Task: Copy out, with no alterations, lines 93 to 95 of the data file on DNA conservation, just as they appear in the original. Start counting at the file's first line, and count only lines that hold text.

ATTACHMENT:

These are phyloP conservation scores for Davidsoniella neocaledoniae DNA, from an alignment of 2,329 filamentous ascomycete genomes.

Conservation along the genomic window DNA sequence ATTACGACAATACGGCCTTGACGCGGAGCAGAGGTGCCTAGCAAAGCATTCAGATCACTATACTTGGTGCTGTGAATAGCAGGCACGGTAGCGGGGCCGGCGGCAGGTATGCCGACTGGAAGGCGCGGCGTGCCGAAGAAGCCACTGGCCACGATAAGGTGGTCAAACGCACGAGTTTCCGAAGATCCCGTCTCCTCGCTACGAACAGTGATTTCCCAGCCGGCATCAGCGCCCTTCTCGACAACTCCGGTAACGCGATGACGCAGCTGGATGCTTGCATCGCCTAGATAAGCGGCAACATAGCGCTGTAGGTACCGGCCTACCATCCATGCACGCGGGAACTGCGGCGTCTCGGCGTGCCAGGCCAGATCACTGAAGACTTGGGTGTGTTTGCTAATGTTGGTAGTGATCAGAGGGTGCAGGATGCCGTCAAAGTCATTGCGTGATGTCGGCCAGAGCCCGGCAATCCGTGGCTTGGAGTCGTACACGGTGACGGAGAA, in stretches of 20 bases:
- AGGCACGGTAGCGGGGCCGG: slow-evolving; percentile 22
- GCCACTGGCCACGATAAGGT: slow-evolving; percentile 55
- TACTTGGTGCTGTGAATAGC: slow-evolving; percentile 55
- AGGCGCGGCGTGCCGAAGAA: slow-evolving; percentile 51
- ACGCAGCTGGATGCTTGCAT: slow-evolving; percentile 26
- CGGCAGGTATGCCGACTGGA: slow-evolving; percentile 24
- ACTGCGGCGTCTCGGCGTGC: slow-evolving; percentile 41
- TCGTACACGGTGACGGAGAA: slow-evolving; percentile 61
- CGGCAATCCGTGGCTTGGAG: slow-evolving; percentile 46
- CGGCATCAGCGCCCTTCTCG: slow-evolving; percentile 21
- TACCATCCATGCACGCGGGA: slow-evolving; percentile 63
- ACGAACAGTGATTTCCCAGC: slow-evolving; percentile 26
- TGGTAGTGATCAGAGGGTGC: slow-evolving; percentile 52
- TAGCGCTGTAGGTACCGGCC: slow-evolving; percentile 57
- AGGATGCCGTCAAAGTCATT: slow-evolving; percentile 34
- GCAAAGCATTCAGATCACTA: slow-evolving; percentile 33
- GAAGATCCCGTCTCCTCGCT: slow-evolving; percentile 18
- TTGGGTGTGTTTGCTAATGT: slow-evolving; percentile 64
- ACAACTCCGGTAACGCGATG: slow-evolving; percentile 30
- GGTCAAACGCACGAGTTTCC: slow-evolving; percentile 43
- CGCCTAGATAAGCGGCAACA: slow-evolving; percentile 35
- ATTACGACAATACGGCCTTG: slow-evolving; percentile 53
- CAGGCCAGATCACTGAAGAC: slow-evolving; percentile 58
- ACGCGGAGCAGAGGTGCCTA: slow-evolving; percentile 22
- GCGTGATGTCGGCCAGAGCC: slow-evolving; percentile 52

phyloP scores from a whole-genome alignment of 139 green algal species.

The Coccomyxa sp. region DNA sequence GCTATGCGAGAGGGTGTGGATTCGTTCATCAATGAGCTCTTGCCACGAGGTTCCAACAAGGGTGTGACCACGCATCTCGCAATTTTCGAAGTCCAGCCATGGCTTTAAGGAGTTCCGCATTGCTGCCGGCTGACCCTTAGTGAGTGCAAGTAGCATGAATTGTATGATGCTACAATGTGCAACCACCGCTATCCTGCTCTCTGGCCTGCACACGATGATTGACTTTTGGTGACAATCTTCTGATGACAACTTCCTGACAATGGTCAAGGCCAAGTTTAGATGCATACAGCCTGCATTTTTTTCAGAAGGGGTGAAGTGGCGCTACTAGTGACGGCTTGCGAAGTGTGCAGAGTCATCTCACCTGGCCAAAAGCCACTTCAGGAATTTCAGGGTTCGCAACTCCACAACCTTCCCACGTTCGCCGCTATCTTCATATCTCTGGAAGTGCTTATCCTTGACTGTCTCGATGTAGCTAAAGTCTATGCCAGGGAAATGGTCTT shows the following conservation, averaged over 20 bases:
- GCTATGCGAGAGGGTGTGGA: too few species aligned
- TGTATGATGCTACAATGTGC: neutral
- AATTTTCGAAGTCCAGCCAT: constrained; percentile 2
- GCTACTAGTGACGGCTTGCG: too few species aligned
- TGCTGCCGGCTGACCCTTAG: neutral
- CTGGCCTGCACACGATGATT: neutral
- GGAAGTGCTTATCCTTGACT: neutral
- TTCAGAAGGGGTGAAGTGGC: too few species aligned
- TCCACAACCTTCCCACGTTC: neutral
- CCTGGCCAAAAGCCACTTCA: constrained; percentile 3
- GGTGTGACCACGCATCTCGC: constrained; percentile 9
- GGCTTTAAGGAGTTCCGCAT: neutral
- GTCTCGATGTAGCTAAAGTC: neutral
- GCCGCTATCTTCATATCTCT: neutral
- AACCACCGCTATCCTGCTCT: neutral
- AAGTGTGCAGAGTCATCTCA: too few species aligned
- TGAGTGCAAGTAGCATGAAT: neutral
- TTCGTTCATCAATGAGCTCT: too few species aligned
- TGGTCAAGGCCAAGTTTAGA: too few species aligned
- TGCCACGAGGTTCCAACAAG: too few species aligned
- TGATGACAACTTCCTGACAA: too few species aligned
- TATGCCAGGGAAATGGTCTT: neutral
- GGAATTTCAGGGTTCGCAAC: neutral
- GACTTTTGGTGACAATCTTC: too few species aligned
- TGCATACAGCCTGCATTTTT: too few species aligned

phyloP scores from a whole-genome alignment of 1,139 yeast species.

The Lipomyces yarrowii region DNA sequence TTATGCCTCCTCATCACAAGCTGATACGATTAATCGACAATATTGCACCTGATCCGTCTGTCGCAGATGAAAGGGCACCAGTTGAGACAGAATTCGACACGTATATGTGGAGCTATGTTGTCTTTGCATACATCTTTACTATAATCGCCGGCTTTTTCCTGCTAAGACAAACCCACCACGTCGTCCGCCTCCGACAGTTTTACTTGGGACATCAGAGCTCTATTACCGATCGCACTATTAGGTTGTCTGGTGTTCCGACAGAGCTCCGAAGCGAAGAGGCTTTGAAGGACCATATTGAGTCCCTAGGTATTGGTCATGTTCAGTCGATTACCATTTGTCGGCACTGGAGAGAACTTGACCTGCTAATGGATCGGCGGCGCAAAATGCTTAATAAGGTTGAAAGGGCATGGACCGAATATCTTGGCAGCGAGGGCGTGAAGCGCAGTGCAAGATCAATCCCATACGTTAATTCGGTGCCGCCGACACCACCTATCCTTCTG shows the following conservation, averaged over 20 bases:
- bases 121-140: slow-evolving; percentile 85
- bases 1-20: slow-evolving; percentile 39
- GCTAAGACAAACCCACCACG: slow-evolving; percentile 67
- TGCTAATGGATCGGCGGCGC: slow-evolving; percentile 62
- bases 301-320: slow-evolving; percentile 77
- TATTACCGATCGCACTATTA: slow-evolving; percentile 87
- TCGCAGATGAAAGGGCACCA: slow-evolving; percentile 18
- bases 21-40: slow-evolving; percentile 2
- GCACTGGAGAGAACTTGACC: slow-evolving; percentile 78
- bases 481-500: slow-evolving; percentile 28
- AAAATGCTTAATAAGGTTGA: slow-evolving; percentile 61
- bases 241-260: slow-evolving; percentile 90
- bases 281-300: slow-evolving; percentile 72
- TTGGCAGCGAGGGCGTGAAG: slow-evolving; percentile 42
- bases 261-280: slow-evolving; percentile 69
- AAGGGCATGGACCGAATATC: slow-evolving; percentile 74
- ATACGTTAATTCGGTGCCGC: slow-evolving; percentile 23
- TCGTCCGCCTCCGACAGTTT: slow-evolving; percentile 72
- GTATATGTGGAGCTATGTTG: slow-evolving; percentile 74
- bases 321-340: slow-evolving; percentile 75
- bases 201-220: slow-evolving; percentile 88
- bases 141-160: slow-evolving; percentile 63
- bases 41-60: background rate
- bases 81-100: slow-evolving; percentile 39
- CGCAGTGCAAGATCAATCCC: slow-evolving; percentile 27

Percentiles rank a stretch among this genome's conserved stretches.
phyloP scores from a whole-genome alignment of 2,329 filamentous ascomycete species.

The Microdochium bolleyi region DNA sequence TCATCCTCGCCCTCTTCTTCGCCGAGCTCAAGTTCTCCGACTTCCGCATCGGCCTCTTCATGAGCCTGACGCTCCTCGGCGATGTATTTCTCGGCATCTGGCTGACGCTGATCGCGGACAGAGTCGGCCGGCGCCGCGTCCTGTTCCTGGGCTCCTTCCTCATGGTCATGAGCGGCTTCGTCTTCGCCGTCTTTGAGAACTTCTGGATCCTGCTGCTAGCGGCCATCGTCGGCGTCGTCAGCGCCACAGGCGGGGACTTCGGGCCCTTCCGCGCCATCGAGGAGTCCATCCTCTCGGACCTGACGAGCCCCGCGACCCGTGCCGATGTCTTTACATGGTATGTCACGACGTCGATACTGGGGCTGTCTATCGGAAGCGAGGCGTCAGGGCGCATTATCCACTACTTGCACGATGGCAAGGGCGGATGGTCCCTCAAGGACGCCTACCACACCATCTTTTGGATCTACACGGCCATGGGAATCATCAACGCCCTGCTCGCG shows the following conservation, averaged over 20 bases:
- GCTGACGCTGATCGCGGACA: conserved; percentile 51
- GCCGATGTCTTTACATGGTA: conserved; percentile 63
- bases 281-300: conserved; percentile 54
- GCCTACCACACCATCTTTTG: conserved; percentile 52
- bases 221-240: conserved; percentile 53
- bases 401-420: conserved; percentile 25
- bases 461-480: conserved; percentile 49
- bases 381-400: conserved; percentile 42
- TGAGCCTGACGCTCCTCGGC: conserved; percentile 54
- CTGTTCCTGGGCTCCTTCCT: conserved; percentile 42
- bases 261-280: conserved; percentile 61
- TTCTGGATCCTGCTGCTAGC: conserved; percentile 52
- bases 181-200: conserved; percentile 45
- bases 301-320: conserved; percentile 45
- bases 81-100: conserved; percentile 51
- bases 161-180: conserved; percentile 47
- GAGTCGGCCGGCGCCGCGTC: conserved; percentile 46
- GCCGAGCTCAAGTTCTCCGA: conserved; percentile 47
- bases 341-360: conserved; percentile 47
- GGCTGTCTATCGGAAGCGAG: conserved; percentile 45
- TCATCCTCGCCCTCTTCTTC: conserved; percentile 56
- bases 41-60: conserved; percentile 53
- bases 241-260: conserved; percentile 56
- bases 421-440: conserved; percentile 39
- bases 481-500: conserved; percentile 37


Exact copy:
- TGAGCCTGACGCTCCTCGGC: conserved; percentile 54
- CTGTTCCTGGGCTCCTTCCT: conserved; percentile 42
- bases 261-280: conserved; percentile 61